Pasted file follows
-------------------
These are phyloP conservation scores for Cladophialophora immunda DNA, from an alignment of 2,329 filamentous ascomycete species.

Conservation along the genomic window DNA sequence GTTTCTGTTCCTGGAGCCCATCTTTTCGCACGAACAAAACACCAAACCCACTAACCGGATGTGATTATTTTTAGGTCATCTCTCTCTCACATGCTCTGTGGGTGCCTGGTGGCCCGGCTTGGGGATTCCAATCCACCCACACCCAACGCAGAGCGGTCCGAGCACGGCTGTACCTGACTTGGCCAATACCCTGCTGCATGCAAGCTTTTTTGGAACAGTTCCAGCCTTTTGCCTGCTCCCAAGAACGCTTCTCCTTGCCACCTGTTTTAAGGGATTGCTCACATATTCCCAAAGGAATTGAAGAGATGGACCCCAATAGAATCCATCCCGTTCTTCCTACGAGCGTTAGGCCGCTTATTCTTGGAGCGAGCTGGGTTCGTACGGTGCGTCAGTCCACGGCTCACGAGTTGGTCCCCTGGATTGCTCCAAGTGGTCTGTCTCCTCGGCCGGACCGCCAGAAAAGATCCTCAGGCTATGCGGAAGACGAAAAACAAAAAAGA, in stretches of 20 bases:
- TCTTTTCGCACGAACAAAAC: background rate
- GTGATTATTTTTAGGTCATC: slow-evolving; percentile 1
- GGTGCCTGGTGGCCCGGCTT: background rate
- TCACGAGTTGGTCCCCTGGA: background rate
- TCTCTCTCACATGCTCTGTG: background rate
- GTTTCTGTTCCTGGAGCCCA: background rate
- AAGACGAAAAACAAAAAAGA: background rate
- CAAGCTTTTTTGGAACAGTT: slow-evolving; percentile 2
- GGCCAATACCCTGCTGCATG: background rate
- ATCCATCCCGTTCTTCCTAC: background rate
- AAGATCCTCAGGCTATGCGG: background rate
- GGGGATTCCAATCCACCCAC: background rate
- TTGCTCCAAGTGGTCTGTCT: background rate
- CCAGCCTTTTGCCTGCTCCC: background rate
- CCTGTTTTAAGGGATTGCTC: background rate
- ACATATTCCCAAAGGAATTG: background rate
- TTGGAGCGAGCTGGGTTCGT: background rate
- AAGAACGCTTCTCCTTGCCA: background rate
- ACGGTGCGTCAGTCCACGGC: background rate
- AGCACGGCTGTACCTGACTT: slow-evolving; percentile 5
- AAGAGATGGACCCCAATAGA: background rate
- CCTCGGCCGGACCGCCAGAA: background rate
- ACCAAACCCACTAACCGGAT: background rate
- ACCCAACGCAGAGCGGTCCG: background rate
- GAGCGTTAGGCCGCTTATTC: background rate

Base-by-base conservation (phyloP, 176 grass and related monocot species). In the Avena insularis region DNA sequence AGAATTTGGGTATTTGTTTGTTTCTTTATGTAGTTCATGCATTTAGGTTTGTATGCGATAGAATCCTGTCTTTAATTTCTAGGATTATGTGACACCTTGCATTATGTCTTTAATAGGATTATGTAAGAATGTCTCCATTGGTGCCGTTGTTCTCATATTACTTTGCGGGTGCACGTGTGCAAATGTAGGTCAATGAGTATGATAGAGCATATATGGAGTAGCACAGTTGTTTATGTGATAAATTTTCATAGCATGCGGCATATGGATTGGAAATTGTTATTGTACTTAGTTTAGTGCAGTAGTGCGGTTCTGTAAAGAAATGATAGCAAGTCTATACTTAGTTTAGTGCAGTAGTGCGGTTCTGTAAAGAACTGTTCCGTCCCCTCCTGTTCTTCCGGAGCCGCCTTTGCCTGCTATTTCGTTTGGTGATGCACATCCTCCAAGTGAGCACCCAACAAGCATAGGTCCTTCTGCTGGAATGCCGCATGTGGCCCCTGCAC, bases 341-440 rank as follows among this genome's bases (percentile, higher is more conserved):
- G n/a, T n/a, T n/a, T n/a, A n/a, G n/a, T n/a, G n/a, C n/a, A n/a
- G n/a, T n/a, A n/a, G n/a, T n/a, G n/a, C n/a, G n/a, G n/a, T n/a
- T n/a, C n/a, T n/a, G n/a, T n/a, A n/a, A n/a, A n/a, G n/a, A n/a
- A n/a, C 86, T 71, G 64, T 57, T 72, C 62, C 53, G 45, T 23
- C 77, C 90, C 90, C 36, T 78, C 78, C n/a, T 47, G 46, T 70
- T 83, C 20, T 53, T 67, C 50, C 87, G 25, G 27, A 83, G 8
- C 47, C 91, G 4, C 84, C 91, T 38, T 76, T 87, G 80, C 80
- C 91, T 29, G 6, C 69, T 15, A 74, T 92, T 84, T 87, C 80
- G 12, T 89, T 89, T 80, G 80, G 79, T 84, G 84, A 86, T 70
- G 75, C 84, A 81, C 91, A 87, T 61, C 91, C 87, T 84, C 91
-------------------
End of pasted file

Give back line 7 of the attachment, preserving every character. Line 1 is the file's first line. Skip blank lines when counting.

- TCTCTCTCACATGCTCTGTG: background rate